This year’s Wimbledon was, as always, an entertaining event. Unfortunately, our final memories from the fortnight were anti-climactic. In the women’s title match, Venus Williams ran out of gas in the second set and lost it at love; in the men’s, Marin Cilic couldn’t overcome the pain or emotional turmoil caused by a blister on his left foot.
As far as comedowns go, though, neither could top the one that occurred earlier in the tournament. Just a few days before Karolina Pliskova lost in the second round on Centre Court, the WTA announced that 25-year-old Czech Republic native would ascend to the No. 1 ranking for the first time. The news hit the tennis world like a lead balloon, especially coming, as it did, in the same week that another young player, Garbiñe Muguruza, was powering her way to the Wimbledon title. The specter of the “Slamless No. 1” had returned to women’s tennis.
Reaching that position is, of course, one of the ultimate achievements in tennis, and it makes Pliskova a member of perhaps the sport’s most elite club. In the 42 years since the WTA instituted its computer ranking system, only 23 women have been ranked No. 1. For Pliskova, it also marks the high point of a meteoric three-year rise.
As recently as the start of 2014, this talented but erratic player was ranked 67th, and she only established herself in the Top 10 in 2016. It’s safe to say that Pliskova, who had never reached the fourth round of a major before her run to the final at the US Open last fall, is the least famous woman ever to take over the top spot. She’s not even the best-known female Czech player at the moment; that honor still goes to two-time Wimbledon champ Petra Kvitova.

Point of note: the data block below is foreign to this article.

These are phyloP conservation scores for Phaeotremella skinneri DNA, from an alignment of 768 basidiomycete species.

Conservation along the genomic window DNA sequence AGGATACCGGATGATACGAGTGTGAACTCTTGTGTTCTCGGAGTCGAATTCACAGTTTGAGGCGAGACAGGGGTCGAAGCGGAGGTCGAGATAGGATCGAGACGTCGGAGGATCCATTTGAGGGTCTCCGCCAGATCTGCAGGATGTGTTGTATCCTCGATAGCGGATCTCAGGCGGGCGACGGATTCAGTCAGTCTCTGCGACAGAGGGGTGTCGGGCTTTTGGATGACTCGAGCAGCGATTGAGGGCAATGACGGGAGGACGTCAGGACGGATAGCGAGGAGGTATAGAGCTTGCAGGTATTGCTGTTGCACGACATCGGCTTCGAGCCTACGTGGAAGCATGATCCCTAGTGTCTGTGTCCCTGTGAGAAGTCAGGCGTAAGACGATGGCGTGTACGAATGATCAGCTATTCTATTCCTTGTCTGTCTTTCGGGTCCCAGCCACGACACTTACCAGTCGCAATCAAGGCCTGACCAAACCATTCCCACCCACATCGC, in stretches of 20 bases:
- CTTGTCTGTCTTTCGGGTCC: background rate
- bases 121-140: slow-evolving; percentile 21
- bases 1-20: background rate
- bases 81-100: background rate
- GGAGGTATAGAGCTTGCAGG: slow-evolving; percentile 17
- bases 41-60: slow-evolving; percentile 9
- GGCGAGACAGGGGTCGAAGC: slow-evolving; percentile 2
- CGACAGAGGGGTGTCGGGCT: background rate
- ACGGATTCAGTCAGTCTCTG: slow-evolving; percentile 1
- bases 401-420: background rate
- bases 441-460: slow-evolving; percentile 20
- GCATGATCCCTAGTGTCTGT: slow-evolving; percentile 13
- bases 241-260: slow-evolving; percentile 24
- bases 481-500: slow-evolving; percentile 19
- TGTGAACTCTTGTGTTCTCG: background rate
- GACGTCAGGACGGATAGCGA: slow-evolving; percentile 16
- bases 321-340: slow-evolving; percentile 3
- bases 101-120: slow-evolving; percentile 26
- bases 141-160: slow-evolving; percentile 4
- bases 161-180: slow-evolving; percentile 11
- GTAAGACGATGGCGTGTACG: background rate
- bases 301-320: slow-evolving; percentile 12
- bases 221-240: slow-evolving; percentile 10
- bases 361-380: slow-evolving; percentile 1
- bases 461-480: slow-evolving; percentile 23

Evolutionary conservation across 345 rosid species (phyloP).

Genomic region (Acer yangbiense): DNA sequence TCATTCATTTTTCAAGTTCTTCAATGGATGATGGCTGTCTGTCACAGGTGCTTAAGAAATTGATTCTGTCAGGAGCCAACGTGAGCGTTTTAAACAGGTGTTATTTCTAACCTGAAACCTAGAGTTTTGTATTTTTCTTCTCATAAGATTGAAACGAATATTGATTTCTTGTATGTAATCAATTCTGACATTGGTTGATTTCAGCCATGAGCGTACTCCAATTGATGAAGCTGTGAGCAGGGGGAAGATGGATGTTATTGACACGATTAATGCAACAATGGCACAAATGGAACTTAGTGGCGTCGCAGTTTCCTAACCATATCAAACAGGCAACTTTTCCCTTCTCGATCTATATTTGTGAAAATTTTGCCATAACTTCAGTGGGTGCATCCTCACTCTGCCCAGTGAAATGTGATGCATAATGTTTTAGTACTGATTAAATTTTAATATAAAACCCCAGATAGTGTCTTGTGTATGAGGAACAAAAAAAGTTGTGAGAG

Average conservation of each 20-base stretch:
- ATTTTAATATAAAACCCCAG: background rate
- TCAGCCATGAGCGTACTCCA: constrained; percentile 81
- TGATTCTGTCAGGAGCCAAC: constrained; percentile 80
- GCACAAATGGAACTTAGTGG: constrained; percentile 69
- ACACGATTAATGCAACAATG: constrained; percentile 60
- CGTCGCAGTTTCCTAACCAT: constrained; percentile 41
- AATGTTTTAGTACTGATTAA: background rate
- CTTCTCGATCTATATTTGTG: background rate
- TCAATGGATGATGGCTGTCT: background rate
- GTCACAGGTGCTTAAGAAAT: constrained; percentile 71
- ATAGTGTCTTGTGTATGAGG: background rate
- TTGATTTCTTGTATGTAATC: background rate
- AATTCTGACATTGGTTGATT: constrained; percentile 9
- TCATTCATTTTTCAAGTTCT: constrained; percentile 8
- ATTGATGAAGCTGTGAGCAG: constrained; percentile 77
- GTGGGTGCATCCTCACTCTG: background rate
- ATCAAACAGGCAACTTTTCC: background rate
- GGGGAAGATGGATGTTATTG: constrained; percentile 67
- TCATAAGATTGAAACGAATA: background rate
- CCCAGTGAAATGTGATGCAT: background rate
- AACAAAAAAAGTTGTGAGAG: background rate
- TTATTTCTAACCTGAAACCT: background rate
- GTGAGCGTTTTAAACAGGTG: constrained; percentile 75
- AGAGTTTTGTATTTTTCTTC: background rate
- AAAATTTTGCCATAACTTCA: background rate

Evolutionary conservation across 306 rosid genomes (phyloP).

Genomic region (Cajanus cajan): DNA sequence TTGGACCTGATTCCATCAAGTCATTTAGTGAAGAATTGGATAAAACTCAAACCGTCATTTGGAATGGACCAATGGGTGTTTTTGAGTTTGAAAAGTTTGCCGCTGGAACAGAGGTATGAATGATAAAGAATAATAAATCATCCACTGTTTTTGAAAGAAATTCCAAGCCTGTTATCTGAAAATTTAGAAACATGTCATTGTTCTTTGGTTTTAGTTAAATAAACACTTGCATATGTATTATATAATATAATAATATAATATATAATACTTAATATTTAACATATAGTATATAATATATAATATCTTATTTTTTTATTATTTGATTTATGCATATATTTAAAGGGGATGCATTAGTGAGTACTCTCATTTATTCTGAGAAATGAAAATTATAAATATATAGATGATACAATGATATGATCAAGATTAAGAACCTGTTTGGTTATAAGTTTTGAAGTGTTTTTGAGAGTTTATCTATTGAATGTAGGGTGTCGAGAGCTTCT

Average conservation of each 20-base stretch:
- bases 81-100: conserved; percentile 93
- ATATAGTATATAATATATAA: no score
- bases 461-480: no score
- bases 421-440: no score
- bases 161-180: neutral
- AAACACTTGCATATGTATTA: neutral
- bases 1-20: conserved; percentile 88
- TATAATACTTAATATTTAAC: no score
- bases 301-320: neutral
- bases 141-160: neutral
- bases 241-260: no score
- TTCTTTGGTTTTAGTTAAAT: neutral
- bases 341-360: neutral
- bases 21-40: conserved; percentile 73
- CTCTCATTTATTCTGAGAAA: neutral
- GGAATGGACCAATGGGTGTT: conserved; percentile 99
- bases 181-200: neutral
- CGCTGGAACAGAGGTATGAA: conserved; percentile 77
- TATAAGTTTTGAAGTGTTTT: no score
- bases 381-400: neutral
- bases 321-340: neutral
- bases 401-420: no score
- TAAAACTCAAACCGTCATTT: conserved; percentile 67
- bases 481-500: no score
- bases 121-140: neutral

None of this is a knock on Pliskova. You don’t get to No. 1 without having steady success, and she has had an excellent last 12 months. Along with her runner-up appearance at Flushing Meadows, she reached the semis at the French Open and the quarters at the Australian Open, won titles in Brisbane, Doha, and Eastbourne, reached the semis in Indian Wells and Miami, and recorded nine wins over Top 10 opponents.
Pliskova has embraced the pressure that comes with being a Grand Slam contender; she hasn’t been shy this year about telling the world that she believes she’s ready to win one. She has largely ironed out the old frustrating inconsistencies from her game; her run to the semis in Paris was especially impressive considering that she had never been out of the second round there. Plus, technically, Pliskova is not the only Slamless No. 1 in tennis at the moment. Andy Murray is still hanging on to that ranking on the men’s side, despite not owning any of the four major titles. (Of course, Murray has won three Slams in the past, and there’s no comparing Pliskova’s career with his yet.)
The question now is: Did Pliskova’s leap to No. 1 come at exactly the wrong moment? As we’ve seen, she had been making progress toward a Slam title while largely staying under the radar. Now she can lay low no longer. When she comes to North American for the hard-court swing in August, she almost certainly will have to face the “legitimacy” question. As in, “Do you consider yourself a legitimate No. 1, even though you haven’t won a major title?” That’s a question that each of the Slam-less No. 1 players of the recent past—Caroline Wozniacki, Dinara Safina, and Jelena Jankovic—have had to answer. It obviously didn’t do anything for their confidence, because none of them ever won a major. The last Slamless No. 1 to eventually rid herself of the tag was Amelie Mauresmo in 2006.
Let’s hope Pliskova can follow in Mauresmo’s footsteps sooner rather than later, and that she isn’t blamed for doing her job and winning matches and tournaments week in and week out. She’s legitimate in every sense of the word; Pliskova beat Venus and Serena Williams in New York last year. Hopefully we can be patient as she works her way toward a Slam title. There will already be enough pressure on her for the rest of the summer; she’s defending champion’s points in Cincinnati, and runner-up points at the Open.
At Wimbledon, we saw Muguruza go from being a finalist to a winner. Could we see something similar with Pliskova at the Open? It would make for a climactic, and appropriate, end to the WTA season.